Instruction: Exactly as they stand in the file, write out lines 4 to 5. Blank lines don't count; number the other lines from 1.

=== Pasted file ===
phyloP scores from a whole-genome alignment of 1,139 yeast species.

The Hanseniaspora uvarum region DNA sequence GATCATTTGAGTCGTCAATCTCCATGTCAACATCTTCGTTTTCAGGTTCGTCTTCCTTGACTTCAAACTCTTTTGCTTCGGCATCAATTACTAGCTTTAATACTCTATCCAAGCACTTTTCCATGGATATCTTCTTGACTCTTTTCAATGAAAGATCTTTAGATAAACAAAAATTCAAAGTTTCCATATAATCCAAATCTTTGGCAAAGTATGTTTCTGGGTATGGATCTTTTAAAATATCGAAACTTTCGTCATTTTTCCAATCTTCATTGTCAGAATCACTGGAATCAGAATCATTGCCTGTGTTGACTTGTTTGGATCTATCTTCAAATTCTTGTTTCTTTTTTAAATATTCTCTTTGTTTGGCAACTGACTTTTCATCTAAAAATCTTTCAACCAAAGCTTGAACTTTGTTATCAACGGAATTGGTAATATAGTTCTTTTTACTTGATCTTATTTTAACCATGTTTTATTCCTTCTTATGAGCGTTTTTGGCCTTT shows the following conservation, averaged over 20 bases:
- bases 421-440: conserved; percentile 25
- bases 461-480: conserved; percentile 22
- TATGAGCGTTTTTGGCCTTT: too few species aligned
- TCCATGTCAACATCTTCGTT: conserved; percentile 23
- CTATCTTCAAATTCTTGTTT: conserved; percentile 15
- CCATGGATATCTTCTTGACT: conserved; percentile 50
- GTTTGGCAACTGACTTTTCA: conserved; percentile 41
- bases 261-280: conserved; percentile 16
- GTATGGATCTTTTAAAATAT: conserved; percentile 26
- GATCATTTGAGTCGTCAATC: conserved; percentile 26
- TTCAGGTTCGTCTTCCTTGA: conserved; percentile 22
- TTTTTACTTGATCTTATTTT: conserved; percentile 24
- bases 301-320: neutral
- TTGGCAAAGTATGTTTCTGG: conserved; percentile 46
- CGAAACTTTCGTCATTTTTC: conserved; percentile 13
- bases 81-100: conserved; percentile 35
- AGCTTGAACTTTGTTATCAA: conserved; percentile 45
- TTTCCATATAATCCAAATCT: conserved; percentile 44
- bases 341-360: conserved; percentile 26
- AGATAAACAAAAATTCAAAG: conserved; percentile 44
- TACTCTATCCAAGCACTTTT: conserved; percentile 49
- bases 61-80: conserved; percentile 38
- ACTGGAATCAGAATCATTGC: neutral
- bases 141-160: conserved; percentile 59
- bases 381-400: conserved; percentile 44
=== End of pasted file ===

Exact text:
- bases 461-480: conserved; percentile 22
- TATGAGCGTTTTTGGCCTTT: too few species aligned